Eleanor Mondale, daughter of former U.S. VP, dies

Eleanor Mondale, a U.S. vice president's daughter who carved out her own identity as a broadcast journalist and gossip magnet, has died at her home in Minnesota. She was 51.
Democratic presidential nominee Walter Mondale, centre, and his running mate Geraldine Ferraro, right, wave from the podium at the Democratic National Convention in San Francisco in July 1984. In the background are Mondale's children, from left, Eleanor Mondale, Ted Mondale and William Mondale. Ferraro died of cancer last March. (AP)

Eleanor Mondale, the vivacious daughter of former U.S. vice-president Walter Mondale who carved out her own reputation as an entertainment reporter, radio show host and gossip magnet, has died at her home in Minnesota. She was 51.

Mondale family spokeswoman Lynda Pedersen said she died Saturday.

She had been diagnosed with brain cancer years earlier.

Eleanor Mondale arrives at the 56th annual Golden Globes in Beverly Hills, Calif., on Jan. 24, 1999. (Mark J. Terrill/Associated Press)

Mondale had been off the air at WCCO-AM in Minneapolis since March 19, 2009, when she announced that her brain cancer had returned a second time.

She had surgery to remove the tumour Aug. 12, 2009, at the Mayo Clinic in Rochester, Minnesota., and a posting on her CaringBridge website declared the surgery a success.

Mondale, the middle of three children born to Walter and Joan Mondale, stumped for her father in his failed campaign to unseat President Ronald Reagan in 1984. She also made calls in 2002 in her father's last un successful campaign, when the former vice-president took the ballot slot of Sen. Paul Wellstone, who had died in a plane crash just days before the election.

A striking blonde known on the party circuit when she was younger, Eleanor Mondale also attracted gossip. Her dalliance with the late rock musician Warren Zevon was detailed in "I'll Sleep When I'm Dead: The Dirty Life and Times of Warren Zevon," a posthumous biography published by Zevon's ex-wife in 2007.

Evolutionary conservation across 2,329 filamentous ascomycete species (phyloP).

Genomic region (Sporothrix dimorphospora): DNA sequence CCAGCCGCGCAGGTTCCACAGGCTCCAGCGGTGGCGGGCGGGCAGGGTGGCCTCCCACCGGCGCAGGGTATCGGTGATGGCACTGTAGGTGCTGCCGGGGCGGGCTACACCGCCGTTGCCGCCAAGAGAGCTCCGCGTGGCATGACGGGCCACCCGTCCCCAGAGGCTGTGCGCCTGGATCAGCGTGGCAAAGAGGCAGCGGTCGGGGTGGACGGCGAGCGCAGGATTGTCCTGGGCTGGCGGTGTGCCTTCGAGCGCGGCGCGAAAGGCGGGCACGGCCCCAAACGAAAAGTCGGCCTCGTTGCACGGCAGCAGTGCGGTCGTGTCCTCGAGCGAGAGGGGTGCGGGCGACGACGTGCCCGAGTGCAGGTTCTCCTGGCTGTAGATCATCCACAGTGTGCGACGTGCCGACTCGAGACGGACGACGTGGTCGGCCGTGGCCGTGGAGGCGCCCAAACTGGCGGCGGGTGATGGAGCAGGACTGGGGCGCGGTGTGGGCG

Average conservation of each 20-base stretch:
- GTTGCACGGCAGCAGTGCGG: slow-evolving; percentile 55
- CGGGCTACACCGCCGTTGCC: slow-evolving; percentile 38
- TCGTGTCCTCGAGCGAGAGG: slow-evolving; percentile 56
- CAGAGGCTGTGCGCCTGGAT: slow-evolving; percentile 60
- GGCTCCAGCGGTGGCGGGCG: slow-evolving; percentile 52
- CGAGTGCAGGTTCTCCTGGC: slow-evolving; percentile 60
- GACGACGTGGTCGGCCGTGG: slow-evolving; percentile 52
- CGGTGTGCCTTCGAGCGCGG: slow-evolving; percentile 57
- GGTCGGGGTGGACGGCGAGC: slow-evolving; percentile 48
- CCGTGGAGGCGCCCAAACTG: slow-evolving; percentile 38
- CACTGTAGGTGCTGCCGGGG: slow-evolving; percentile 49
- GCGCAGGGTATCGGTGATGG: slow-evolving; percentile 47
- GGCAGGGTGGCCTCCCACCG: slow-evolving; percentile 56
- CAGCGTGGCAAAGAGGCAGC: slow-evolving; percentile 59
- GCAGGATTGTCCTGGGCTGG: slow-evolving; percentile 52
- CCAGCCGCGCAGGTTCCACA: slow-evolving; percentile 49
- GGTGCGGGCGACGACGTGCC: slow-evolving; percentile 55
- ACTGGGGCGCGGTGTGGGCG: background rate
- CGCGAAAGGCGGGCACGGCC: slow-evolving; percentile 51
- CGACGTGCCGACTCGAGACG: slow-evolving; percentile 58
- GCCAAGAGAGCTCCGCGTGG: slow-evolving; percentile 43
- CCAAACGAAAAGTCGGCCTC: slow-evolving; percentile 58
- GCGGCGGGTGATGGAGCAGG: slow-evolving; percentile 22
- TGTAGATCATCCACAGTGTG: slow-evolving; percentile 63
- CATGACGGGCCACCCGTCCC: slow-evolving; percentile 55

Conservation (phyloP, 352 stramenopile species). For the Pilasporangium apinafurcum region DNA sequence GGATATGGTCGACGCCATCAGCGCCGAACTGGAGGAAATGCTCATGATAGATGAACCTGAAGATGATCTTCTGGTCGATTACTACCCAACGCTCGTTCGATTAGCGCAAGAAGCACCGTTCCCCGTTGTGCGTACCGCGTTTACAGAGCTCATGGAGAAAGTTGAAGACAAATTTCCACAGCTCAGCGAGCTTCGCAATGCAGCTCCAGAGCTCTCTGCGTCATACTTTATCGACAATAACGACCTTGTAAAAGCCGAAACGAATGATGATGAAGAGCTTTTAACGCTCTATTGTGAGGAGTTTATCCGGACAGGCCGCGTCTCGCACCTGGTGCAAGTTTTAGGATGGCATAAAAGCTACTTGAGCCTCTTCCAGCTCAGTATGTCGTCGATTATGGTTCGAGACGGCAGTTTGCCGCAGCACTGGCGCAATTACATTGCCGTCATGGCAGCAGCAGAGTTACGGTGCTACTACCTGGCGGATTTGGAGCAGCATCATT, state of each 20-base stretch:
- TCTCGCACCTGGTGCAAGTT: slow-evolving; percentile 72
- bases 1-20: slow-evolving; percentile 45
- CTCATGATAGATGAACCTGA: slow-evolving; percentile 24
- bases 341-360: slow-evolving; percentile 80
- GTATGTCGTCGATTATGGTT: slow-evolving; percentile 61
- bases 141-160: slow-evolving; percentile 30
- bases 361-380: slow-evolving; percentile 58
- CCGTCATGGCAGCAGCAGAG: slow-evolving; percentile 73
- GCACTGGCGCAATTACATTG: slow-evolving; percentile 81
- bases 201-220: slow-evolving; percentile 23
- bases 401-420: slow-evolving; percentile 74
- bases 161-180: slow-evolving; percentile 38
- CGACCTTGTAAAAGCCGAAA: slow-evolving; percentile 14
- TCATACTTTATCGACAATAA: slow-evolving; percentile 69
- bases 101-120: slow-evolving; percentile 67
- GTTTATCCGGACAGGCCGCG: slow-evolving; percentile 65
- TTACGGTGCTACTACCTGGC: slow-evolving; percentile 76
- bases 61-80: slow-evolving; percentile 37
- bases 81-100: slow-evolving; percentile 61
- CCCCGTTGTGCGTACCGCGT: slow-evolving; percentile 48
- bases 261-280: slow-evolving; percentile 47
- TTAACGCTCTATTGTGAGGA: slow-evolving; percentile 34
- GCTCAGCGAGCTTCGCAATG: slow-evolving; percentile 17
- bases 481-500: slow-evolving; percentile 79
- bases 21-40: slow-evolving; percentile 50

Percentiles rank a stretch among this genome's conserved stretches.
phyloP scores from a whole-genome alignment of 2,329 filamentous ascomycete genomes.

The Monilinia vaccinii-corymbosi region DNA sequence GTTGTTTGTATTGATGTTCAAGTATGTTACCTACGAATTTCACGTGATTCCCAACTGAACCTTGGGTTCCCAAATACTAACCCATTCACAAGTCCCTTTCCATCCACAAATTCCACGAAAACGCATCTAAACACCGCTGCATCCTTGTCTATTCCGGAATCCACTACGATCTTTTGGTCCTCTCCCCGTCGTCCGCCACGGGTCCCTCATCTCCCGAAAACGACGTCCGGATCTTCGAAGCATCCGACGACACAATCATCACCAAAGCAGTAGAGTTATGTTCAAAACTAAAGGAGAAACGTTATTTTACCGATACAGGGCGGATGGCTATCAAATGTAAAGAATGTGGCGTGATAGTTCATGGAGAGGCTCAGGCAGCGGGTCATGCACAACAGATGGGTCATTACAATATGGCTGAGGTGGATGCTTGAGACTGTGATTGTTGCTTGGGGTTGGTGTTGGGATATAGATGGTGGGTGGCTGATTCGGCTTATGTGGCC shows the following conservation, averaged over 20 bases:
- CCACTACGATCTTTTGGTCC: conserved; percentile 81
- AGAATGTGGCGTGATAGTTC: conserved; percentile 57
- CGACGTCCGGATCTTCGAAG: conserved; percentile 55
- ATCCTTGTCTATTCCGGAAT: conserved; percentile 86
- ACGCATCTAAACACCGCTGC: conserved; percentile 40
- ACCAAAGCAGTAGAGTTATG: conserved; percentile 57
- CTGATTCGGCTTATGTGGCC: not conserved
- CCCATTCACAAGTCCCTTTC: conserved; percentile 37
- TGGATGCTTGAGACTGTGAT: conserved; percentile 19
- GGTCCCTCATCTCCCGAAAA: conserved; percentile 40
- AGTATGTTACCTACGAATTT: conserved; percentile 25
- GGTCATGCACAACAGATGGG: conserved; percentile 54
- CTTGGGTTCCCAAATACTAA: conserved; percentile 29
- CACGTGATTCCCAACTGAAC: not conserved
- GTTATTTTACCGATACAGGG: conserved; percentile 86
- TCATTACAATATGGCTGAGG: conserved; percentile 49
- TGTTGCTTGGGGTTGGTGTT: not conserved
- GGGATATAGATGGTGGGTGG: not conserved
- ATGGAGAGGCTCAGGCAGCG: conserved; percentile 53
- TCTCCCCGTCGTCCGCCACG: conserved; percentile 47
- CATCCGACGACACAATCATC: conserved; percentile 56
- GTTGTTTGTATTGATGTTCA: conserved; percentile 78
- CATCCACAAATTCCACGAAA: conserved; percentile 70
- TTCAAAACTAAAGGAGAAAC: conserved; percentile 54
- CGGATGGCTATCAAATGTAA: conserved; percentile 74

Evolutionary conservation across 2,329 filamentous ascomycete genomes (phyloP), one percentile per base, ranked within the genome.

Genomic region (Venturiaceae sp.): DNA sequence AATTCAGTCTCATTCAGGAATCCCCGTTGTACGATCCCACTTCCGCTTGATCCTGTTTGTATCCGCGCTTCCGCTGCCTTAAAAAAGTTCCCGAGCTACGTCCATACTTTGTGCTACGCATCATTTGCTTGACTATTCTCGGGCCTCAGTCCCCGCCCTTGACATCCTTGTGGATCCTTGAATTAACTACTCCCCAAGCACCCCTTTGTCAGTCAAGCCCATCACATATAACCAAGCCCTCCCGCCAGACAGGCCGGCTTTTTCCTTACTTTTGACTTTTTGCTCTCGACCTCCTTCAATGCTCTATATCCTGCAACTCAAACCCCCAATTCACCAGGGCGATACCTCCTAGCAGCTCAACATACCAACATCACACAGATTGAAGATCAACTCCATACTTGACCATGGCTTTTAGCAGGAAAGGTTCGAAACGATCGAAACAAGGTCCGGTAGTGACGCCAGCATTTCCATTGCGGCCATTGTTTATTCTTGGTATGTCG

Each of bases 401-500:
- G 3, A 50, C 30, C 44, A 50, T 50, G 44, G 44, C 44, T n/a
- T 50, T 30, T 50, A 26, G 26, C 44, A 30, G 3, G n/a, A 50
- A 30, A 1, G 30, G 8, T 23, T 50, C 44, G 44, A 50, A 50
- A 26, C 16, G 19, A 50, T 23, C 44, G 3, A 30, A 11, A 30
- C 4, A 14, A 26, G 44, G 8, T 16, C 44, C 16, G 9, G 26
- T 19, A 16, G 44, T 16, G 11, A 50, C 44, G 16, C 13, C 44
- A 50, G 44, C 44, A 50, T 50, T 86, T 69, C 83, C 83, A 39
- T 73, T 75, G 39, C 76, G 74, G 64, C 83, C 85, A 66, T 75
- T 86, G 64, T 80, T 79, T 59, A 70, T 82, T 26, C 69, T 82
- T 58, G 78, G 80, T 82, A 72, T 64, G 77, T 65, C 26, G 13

In 1998, CBS News reported that Mondale was one of four women Monica Lewinsky expressed resentment toward in taped conversations because of attention President Bill Clinton paid to them. (Mondale issued a statement saying her relationship with the president and his wife, Hillary, was "purely a friendship."). Lewinsky was the former White House intern caught up in a scandalous relationship with Clinton that led to the president's impeachment.

Acting roles in television

Mondale started as an aspiring actress, with bit parts in TV's Three's Company and Dynasty. She got her start in broadcasting as an entertainment reporter at WCCO-TV in Minneapolis in 1989, but left after only eight months when a Twin Cities magazine was about to publish an article called, "Walter and Joan's Wild Child." The Star Tribune reported that Mondale denied she was forced out.

In the article in Mpls.St. Paul magazine, Mondale was quoted as saying "I like to get wild. But it's not murder, and I don't do drugs."

After stints at Minneapolis radio station WLOL-FM, on cable television at E! Entertainment and ESPN and network TV on CBS' This Morning, she returned to Minnesota in 2006 to co-host a weekday morning show on WCCO-AM with Susie Jones.

In 2005, Mondale was diagnosed with brain cancer after she suffered two seizures during a camping trip. The tumour nearly disappeared after Mondale had chemotherapy and radiation, but her cancer returned in 2008. She underwent surgery that time and was able to return to WCCO but eventually had to take disability leave to treat the recurrence.

Mondale was married three times: to Chicago Bears offensive lineman Keith Van Horne, to fellow DJ Greg Thunder and to Twin Cities rock musician Chan Poling of The Suburbs. Mondale and Poling married in 2005, shortly after her cancer was diagnosed, and lived on a farm near Prior Lake in the southern Twin Cities.